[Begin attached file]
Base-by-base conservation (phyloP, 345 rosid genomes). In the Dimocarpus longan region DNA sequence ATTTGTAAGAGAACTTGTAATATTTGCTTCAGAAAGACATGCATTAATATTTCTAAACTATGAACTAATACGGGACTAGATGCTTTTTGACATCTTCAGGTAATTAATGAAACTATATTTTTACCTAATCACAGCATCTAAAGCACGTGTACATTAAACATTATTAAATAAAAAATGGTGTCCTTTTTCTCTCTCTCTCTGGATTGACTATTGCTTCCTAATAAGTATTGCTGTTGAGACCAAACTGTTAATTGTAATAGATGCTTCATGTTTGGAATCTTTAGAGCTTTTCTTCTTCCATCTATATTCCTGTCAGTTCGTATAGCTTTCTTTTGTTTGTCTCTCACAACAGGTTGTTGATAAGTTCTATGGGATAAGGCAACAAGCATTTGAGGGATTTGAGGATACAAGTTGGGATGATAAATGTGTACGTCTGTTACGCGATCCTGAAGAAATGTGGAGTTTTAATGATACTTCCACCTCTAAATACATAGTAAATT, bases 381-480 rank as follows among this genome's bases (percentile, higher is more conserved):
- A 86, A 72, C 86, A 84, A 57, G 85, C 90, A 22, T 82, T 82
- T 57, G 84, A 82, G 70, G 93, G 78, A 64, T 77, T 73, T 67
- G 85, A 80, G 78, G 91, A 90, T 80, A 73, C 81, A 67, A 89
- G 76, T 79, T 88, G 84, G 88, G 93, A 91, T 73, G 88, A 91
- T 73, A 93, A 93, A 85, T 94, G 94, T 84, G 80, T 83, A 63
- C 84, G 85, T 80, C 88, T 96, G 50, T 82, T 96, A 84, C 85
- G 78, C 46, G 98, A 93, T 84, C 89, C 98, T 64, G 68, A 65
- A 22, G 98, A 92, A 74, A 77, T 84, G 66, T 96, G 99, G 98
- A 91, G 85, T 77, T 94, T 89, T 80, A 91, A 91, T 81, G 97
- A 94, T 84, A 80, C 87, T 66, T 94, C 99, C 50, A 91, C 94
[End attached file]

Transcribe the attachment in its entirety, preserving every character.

Base-by-base conservation (phyloP, 345 rosid genomes). In the Dimocarpus longan region DNA sequence ATTTGTAAGAGAACTTGTAATATTTGCTTCAGAAAGACATGCATTAATATTTCTAAACTATGAACTAATACGGGACTAGATGCTTTTTGACATCTTCAGGTAATTAATGAAACTATATTTTTACCTAATCACAGCATCTAAAGCACGTGTACATTAAACATTATTAAATAAAAAATGGTGTCCTTTTTCTCTCTCTCTCTGGATTGACTATTGCTTCCTAATAAGTATTGCTGTTGAGACCAAACTGTTAATTGTAATAGATGCTTCATGTTTGGAATCTTTAGAGCTTTTCTTCTTCCATCTATATTCCTGTCAGTTCGTATAGCTTTCTTTTGTTTGTCTCTCACAACAGGTTGTTGATAAGTTCTATGGGATAAGGCAACAAGCATTTGAGGGATTTGAGGATACAAGTTGGGATGATAAATGTGTACGTCTGTTACGCGATCCTGAAGAAATGTGGAGTTTTAATGATACTTCCACCTCTAAATACATAGTAAATT, bases 381-480 rank as follows among this genome's bases (percentile, higher is more conserved):
- A 86, A 72, C 86, A 84, A 57, G 85, C 90, A 22, T 82, T 82
- T 57, G 84, A 82, G 70, G 93, G 78, A 64, T 77, T 73, T 67
- G 85, A 80, G 78, G 91, A 90, T 80, A 73, C 81, A 67, A 89
- G 76, T 79, T 88, G 84, G 88, G 93, A 91, T 73, G 88, A 91
- T 73, A 93, A 93, A 85, T 94, G 94, T 84, G 80, T 83, A 63
- C 84, G 85, T 80, C 88, T 96, G 50, T 82, T 96, A 84, C 85
- G 78, C 46, G 98, A 93, T 84, C 89, C 98, T 64, G 68, A 65
- A 22, G 98, A 92, A 74, A 77, T 84, G 66, T 96, G 99, G 98
- A 91, G 85, T 77, T 94, T 89, T 80, A 91, A 91, T 81, G 97
- A 94, T 84, A 80, C 87, T 66, T 94, C 99, C 50, A 91, C 94